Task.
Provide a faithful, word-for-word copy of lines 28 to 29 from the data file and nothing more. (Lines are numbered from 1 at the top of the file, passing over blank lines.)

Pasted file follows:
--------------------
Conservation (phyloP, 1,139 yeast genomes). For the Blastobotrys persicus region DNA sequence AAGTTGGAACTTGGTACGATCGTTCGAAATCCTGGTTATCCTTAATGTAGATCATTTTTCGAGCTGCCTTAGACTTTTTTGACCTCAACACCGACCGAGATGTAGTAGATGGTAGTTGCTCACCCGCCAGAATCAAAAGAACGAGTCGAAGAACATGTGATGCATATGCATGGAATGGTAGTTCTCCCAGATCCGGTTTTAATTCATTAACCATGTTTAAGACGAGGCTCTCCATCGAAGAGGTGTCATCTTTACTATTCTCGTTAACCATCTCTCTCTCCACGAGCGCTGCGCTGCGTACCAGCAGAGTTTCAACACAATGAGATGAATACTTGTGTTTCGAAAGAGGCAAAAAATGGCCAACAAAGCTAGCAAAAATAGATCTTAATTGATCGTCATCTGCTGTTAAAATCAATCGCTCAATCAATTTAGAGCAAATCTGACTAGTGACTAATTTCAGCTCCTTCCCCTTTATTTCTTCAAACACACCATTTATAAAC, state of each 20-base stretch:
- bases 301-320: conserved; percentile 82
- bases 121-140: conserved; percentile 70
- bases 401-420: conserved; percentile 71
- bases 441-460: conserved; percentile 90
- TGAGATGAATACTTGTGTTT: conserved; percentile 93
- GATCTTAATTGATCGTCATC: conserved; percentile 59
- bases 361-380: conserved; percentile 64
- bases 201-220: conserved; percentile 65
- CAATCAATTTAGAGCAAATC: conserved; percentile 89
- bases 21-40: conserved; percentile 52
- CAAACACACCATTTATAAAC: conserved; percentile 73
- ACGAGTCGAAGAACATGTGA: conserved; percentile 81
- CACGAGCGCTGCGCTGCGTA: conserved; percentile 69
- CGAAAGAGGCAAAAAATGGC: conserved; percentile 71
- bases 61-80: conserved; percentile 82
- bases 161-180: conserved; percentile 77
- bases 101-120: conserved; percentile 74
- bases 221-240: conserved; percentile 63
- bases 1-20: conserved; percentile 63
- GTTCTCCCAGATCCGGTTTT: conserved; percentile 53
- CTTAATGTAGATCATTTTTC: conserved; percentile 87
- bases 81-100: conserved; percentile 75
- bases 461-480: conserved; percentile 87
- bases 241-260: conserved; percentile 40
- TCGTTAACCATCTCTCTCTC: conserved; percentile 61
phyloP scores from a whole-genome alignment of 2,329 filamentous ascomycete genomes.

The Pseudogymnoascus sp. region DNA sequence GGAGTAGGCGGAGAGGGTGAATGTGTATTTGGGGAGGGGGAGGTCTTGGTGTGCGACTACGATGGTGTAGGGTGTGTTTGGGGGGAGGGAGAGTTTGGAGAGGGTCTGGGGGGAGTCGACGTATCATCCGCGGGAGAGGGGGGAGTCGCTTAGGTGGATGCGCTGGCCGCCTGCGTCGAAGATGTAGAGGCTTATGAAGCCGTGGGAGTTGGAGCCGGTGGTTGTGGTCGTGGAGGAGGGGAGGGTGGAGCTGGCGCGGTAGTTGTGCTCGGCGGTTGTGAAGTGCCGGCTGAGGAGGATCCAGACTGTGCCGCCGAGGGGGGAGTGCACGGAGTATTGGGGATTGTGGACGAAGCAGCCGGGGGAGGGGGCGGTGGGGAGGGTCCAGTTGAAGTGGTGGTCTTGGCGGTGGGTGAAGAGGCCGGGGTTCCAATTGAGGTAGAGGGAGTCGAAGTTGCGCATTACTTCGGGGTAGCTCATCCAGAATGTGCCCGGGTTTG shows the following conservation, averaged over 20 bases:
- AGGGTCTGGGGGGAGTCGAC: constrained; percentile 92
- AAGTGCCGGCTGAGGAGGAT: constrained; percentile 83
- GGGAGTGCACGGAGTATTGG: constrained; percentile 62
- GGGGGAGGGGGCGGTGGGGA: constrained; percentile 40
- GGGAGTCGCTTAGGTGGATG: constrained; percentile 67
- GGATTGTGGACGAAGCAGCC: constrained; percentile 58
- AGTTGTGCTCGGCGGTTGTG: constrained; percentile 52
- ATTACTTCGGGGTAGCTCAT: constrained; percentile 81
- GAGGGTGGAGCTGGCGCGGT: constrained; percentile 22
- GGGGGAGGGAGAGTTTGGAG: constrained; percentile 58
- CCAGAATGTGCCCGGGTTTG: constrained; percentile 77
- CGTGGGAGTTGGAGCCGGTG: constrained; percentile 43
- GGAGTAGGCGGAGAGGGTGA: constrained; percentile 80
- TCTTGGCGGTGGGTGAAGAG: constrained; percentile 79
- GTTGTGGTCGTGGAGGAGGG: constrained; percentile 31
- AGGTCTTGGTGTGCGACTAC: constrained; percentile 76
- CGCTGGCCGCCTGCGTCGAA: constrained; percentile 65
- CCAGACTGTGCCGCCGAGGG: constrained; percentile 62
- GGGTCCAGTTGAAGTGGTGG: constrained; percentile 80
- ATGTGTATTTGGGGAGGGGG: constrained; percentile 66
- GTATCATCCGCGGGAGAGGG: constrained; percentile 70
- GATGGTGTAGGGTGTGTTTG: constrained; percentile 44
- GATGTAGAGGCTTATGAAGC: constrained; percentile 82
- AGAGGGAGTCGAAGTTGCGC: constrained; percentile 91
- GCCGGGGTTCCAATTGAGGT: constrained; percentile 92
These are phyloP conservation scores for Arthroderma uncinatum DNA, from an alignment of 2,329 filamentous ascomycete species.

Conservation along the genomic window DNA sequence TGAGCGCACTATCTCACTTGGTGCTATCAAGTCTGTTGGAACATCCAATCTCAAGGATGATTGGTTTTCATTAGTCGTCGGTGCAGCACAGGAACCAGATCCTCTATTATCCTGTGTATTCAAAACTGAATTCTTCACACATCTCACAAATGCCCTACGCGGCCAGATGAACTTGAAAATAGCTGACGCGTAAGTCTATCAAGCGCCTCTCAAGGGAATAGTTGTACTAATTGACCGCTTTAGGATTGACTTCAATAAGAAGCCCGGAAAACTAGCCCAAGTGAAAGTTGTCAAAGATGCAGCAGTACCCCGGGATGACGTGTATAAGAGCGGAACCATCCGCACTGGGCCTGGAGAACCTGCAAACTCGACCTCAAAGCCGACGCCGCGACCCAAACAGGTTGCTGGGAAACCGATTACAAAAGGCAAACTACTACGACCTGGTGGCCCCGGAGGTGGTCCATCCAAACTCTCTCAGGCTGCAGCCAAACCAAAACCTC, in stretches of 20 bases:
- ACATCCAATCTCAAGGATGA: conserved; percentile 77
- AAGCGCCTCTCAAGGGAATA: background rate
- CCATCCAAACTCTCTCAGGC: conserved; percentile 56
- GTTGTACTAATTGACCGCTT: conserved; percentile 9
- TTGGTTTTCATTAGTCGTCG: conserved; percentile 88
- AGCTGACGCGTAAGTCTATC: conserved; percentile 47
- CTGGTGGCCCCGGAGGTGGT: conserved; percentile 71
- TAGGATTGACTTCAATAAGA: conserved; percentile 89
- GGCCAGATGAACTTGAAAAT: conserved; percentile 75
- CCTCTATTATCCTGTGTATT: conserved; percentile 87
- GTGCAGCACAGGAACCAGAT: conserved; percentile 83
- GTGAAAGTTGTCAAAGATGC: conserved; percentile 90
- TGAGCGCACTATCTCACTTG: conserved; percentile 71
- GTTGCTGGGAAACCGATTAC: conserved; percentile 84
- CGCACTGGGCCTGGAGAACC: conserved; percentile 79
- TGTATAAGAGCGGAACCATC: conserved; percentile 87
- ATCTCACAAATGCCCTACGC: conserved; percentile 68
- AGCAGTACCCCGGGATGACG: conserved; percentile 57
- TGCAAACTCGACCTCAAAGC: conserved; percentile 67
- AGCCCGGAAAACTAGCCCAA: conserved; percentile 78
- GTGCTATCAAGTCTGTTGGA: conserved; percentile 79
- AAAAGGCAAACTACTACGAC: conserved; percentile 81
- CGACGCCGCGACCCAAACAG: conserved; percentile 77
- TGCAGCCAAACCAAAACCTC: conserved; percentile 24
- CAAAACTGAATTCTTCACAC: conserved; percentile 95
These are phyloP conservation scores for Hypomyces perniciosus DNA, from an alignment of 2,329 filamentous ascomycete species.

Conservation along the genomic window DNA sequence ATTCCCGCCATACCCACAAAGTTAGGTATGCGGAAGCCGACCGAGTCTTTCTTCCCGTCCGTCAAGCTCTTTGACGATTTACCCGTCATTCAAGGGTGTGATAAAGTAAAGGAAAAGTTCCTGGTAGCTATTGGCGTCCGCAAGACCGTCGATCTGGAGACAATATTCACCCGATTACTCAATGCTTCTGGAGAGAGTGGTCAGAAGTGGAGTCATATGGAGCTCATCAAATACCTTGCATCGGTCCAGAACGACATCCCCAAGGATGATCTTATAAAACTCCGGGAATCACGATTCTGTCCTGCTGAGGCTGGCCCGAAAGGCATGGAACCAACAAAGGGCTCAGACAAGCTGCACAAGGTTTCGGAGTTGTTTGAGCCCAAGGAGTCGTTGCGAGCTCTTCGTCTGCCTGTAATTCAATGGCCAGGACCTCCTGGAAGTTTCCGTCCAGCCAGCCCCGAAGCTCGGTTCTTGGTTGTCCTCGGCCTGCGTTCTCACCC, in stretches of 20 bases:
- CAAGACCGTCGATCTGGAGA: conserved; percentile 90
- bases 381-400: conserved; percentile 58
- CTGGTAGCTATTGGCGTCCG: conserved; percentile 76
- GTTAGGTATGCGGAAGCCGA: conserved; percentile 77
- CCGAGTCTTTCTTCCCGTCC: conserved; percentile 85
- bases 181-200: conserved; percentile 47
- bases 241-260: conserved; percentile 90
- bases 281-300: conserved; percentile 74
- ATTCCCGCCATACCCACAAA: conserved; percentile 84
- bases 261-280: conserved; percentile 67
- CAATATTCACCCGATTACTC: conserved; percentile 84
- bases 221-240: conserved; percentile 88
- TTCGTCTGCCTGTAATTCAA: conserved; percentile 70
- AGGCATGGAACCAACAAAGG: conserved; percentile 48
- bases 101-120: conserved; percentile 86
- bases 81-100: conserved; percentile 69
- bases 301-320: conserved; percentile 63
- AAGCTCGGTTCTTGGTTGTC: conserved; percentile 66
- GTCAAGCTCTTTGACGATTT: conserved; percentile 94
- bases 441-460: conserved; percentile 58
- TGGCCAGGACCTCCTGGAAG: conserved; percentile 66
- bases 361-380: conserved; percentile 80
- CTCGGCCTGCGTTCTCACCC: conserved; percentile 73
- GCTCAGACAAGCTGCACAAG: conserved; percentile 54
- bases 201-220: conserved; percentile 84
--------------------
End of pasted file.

The Pseudogymnoascus sp. region DNA sequence GGAGTAGGCGGAGAGGGTGAATGTGTATTTGGGGAGGGGGAGGTCTTGGTGTGCGACTACGATGGTGTAGGGTGTGTTTGGGGGGAGGGAGAGTTTGGAGAGGGTCTGGGGGGAGTCGACGTATCATCCGCGGGAGAGGGGGGAGTCGCTTAGGTGGATGCGCTGGCCGCCTGCGTCGAAGATGTAGAGGCTTATGAAGCCGTGGGAGTTGGAGCCGGTGGTTGTGGTCGTGGAGGAGGGGAGGGTGGAGCTGGCGCGGTAGTTGTGCTCGGCGGTTGTGAAGTGCCGGCTGAGGAGGATCCAGACTGTGCCGCCGAGGGGGGAGTGCACGGAGTATTGGGGATTGTGGACGAAGCAGCCGGGGGAGGGGGCGGTGGGGAGGGTCCAGTTGAAGTGGTGGTCTTGGCGGTGGGTGAAGAGGCCGGGGTTCCAATTGAGGTAGAGGGAGTCGAAGTTGCGCATTACTTCGGGGTAGCTCATCCAGAATGTGCCCGGGTTTG shows the following conservation, averaged over 20 bases:
- AGGGTCTGGGGGGAGTCGAC: constrained; percentile 92